I have been working as a film journalist since 2010, dividing the first four years between radio broadcasting and entertainment writing in the Dallas-Fort Worth metroplex. In 2014, I entered Fresh Fiction (FreshFiction.tv) as the features editor. The following year, I stepped into the film critic position at the Denton Record-Chronicle, a daily North Texas print publication. My time is dedicated to writing theatrical film reviews, at-home entertainment columns, and conducting interviews with on-screen talent and filmmakers, as well as hosting a podcast devoted to genre filmmaking (called My Bloody Podcast). I've been married for seven happy years, and I have one son who is all about dinosaurs just like his dad.
Preston Barta // Features Editor
ALIEN FROM L.A. (1988)
Note: The Blu-ray title was released by Vinegar Syndrome. However, the label’s catalog will remain hidden and will return July 1 in celebration of Partners Only Month.
Director Albert Pyun is a true king of trash cinema. It’s difficult to explain his style without it reading like an insult of his craft (that’s not where my head is at). He’s a filmmaker to be celebrated for his ambition as a storyteller. Pyun takes big swings, no matter the acting talent or budget he’s working with. It’s as if he came from some distant planet and studied action movies like MAD MAX, BLADE RUNNER, and ROBOCOP for their world-building aspects.
To some, Pyun’s works may be too much to handle. (Honestly, my wife passed by during my viewing, chuckled, and quickly moved on.) But to those weirdo collectors (like me) who have an appreciation for the joy that comes from watching movies that blur the lines of quality, the stupid-greatness of 1988’s ALIEN FROM L.A. produces a planet-sized smile.
There’s little doubt this JOURNEY TO THE CENTER OF THE EARTH and WIZARD OF OZ-esque movie will make you laugh, roll your eyes, anxiously grind your teeth, and scratch your head—sometimes all at once. Take, for instance, a scene when our central Earthgirl, Wanda Saknussemm (Kathy Ireland), is talking to her friend (Kristen Trucksess) about how she can’t hold onto anything in life. Wanda was recently dumped by her surfer boyfriend (Don Michael Paul) because of her lack of adventure (and various other reasons like her “annoying” childish voice). Wanda brings up her parents’ absence, to which Wanda’s friend casually dismisses as nonsense because her father is an explorer (“it’s kinda his job”) and her mother died in a car crash (“it’s not her fault she’s dead”). There are golden nuggets of comedy like this sprinkled all over Pyun’s movie that make it deliciously comical.
ALIEN FROM L.A. also brings up many fascinating ideas about the collapse of civilization and alien contact. To the subterranean civilization depicted in this film, we’re the “aliens.” We don’t look too different side by side (other than some ’80s influence and HUNGER GAMES-like costuming), and we have the English language in common. Diets are at opposite corners, though. I don’t suspect many of us chow down on deep-earth insects and imaginative substances that appear thought up by the Lost Boys. Pyun moves particular elements a few inches to the left to paint his new world with just the right amount of intriguing characteristics.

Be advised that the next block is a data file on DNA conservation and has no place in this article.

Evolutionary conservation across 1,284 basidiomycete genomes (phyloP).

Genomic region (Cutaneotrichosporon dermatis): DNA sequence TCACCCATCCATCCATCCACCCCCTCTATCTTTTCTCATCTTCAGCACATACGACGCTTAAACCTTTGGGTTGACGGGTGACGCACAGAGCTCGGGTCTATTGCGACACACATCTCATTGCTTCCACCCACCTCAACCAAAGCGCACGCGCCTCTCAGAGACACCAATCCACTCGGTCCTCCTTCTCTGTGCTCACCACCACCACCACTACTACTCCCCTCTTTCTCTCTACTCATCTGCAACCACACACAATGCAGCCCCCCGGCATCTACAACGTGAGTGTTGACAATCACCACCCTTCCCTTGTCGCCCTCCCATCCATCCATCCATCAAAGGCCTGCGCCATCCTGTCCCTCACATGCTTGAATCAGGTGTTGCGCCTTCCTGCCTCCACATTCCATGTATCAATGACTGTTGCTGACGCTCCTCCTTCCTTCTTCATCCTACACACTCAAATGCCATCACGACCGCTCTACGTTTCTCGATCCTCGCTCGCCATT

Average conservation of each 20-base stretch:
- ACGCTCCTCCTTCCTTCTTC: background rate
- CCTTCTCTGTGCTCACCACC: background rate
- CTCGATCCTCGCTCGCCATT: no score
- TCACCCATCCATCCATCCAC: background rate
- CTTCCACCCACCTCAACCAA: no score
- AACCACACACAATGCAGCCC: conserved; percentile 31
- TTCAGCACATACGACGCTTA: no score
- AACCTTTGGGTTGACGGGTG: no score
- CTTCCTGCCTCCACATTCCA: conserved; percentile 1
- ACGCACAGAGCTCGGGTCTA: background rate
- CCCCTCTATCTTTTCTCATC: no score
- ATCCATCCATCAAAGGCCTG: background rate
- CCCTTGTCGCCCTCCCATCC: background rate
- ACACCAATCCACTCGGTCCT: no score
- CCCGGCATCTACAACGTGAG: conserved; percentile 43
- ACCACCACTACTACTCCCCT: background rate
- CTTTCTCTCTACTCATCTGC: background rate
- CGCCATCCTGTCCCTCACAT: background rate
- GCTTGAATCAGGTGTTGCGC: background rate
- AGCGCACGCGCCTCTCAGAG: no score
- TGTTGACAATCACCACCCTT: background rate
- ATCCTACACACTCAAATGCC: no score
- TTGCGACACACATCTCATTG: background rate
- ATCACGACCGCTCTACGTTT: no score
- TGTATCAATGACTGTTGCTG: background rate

Another admirable component is Pyun’s direction of action scenes. They’re nicely paced and feature some eccentric camerawork. If you’ve ever seen his 1992 movie NEMESIS, you know Pyun takes chances. (Who could forget the moment when his hero shoots his way through a multi-story building?) The wow factor isn’t entirely there for ALIEN FROM L.A. as it is NEMESIS, but there are enough sequences to punch it up with some BLADE RUNNER-like fashion.
To watch these environments come to life in Vinegar Syndrome’s newly scanned and restored edition (in 2K from its 35mm interpositive) is something else. If it weren’t for the cheesy dialogue and musical score, you’d almost question its 1988 release date. It’s a sharp and clean look that has a smooth audio balance as well. (You won’t have to touch the volume on your remote too much.)
In terms of special features, we get three interviews. One, titled “Making a Fairytale,” is an in-depth conversation with Albert Pyun. He discusses the inspiration he took from shooting his 1987 movie DOWN TWISTED (a.k.a. Courtney Cox’s film debut) in Mexico and how he used the footage from an incomplete film adaptation of JOURNEY TO THE CITY OF THE EARTH for ALIEN FROM L.A.’s immediately made direct-to-video sequel. The second interview is with actor Thom Mathews (of RETURN OF THE LIVING DEAD fame), who touches on his collaboration with Pyun and the film’s cult status. Rounding off the extras is a brief but insightful audio interview with actress Linda Kerridge about her dual parts as Roryis Freki and Auntie Pearl.
And let’s not forget about the juiciest part of collecting: the reversible cover art and cardboard slipcover. One side has an attention-grabbing view of Wanda prepared to step through a new world with an Oz-like structure at the center. On the slipcover, there’s a subtle lift to the art as you run your finger across it (most notably Wanda and the film’s title). The reverse side highlights more characters from the movie, with Wanda featured prominently at the center against a futuristic city background. Either side is worthy of keeping as your cover to show off.
So, shake a few dollars out of your wallet for ALIEN FROM L.A. It’s stupid-fun if you watch it in the right state of mind (and with the right people).